Release Date: Mar 5, 2013
Record label: Secretly Canadian
Genre(s): Pop/Rock, Alternative/Indie Rock, Alternative Pop/Rock, Indie Rock, New Wave/Post-Punk Revival
It’s a wonder that I’ve managed to finish this piece. Not so much because it’s a difficult album. I’m not even that busy. No, it’s simply because every time – every single time – I try to type either the above band name or the album title this word processing software changes the words to something else.
Make no mistake about it: Montreal four-piece Suuns are cool. Their full-length debut, 2011’s non-linear Zeroes QC, trod a fine line between unsettling and cathartic – sudden gusts of sound providing a conduit for the band’s burgeoning potential energy – and was duly met with the critical acclaim it deserved. So far, so good – but what now? From the menacing thrum that introduces Fugazi-esque opening track Powers Of Ten – a cacophonous prelude that invites the listener to “Brace! Brace! Brace!” – it’s immediately apparent that Suuns’ intent is to delve deeper into the soundscape they first set in stone two years ago.
Being labeled “best new band,” on the strength of their debut album in 2011 by none other than the NME, would be enough to send most groups into a tailspin of anxiety-related pharmaceutical dependency and writer’s block. And while we’re not sure the former didn’t happen, Suuns, as evidenced by their stunning new album Images Du Futur, certainly didn’t balk at the task of producing a compelling sophomore release. The Montreal quartet has their fingers in many pies, and the combination of noise, space, art and good old rock come together in a mix that creates its own gravitational pull.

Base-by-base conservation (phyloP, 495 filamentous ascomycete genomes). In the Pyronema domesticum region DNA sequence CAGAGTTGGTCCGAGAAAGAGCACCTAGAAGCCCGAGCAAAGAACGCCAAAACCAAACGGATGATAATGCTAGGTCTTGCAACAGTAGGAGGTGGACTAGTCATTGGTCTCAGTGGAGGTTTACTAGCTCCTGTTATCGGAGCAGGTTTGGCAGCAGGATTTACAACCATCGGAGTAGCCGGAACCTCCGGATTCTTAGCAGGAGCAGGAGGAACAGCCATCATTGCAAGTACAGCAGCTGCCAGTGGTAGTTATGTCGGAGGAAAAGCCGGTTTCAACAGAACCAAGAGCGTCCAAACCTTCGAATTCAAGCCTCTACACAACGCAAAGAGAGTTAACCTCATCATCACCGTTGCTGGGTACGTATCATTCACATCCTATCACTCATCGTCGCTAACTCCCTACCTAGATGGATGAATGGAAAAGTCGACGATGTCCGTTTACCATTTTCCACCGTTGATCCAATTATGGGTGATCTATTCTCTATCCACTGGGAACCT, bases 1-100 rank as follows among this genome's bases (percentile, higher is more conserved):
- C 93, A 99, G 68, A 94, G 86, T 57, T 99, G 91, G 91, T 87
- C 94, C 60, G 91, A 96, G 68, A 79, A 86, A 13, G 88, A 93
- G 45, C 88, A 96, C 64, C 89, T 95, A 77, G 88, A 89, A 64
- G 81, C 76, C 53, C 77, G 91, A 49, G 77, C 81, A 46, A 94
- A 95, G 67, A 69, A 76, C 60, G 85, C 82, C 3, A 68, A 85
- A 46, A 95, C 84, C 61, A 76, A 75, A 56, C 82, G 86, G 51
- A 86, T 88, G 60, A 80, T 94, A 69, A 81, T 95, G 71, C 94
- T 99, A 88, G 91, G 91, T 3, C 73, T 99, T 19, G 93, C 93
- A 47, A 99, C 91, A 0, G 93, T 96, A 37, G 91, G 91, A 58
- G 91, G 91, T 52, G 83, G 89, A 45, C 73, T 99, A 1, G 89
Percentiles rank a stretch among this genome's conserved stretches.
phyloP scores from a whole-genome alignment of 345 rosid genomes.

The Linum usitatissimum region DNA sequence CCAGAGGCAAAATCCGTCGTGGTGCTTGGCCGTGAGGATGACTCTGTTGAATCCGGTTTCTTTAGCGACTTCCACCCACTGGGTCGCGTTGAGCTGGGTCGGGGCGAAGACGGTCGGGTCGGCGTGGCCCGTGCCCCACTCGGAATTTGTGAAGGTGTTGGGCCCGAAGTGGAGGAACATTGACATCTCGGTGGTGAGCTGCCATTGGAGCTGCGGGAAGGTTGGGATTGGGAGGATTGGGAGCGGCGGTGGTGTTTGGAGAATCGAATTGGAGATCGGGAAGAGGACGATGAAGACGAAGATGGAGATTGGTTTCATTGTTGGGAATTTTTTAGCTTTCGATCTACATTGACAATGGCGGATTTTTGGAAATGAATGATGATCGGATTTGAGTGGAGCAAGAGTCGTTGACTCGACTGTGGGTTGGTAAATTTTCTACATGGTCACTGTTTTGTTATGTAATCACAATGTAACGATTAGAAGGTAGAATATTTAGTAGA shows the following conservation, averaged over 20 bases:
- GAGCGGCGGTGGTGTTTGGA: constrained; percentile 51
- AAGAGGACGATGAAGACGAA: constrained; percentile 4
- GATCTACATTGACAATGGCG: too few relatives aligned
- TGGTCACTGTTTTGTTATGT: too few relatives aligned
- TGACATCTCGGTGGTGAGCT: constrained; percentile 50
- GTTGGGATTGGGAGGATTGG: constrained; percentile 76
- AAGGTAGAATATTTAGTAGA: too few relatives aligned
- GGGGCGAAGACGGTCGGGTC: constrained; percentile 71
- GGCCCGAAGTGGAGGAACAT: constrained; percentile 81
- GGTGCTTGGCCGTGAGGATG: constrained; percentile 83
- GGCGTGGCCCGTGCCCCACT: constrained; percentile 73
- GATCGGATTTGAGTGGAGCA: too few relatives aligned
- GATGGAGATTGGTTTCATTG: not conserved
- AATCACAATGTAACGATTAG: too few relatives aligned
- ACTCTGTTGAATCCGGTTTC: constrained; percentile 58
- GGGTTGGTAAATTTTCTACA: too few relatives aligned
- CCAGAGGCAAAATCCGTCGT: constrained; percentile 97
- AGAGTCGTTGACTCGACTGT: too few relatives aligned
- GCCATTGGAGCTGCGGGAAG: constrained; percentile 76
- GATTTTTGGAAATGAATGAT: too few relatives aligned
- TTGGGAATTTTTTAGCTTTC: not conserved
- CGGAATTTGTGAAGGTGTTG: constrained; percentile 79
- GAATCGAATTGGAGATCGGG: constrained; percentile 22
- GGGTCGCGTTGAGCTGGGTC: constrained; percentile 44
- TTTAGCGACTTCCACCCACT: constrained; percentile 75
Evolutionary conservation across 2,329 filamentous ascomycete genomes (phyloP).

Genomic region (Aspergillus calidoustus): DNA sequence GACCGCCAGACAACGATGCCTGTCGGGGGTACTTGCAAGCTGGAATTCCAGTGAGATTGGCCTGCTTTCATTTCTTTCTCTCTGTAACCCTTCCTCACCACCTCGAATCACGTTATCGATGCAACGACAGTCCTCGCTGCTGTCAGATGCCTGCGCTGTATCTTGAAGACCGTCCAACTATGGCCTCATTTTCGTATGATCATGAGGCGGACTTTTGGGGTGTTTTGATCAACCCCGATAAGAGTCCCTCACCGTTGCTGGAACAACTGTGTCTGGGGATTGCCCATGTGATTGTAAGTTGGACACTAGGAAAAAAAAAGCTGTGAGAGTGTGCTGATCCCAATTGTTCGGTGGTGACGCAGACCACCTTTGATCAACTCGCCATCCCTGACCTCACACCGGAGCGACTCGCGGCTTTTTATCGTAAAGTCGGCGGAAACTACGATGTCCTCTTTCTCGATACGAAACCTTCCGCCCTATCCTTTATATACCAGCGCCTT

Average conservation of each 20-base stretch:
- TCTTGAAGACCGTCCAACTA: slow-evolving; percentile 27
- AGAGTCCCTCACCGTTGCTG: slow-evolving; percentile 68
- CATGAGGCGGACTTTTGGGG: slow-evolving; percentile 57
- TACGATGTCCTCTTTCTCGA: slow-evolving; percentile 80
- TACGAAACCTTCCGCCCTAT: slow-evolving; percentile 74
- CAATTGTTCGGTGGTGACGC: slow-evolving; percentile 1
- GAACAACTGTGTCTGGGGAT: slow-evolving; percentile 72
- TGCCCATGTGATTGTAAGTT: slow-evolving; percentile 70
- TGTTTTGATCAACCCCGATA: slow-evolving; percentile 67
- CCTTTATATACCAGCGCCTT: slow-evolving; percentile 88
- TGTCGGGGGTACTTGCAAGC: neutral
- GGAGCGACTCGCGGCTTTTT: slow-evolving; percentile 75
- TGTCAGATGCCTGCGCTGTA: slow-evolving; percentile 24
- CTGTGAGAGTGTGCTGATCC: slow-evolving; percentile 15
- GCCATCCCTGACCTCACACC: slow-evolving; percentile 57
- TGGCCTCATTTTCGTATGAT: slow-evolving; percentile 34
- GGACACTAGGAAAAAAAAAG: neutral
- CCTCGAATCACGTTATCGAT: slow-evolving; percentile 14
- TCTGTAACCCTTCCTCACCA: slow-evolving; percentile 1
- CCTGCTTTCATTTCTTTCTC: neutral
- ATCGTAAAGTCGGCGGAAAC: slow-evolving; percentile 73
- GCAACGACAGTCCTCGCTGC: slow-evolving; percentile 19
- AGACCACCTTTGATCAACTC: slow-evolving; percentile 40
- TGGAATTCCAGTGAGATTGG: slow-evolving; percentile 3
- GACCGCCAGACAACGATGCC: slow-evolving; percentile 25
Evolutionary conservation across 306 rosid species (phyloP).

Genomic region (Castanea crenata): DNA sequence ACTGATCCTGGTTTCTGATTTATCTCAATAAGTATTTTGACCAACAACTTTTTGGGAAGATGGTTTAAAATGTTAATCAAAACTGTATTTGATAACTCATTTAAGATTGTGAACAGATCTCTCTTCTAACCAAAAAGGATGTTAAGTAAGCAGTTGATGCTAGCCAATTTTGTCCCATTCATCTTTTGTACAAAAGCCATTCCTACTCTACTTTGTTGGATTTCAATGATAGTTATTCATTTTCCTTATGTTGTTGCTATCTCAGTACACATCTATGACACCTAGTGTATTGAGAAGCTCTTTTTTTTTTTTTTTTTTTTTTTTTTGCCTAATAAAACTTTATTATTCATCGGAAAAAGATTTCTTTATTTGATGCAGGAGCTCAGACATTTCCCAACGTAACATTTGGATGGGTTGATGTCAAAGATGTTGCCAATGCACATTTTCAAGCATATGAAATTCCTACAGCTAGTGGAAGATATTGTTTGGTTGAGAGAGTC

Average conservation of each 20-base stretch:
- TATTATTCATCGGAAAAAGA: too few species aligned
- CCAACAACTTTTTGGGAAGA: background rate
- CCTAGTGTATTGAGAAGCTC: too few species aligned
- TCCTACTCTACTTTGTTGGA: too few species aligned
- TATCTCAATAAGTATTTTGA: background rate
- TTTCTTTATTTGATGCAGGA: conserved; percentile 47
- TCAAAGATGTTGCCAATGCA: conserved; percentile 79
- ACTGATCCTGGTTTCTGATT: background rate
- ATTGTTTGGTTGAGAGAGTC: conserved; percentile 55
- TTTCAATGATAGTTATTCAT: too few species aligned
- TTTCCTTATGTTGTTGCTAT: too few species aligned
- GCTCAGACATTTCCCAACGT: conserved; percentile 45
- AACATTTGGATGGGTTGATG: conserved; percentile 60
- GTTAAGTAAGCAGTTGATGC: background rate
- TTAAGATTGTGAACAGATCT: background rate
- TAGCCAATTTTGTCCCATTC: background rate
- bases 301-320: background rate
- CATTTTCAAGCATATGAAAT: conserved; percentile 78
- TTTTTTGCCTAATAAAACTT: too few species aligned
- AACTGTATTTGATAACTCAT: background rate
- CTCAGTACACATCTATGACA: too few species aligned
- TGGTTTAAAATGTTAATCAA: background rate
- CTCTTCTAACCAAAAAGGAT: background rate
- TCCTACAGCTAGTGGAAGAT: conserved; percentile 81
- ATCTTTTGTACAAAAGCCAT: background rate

"The music won’t save you." Music on its own can rescue you from certain types of despair and alleviate those doubtful times. It can influence mood and provide a temporary respite from downtrodden circumstances. But really, those are just fleeting feelings. Because through it all, real life awaits as the notes begin to fade.
Hervé Fischer wrote of his electronic and digital art showcase, Images Du Futur, as being ‘an exploration of the unknown. ’ At the time, 1985, digital art was largely shunned by conventional critics, but Fischer with his Co-founder, Ginette Major, eventually established a collection, which he said was "truly representative of the eighties and nineties. .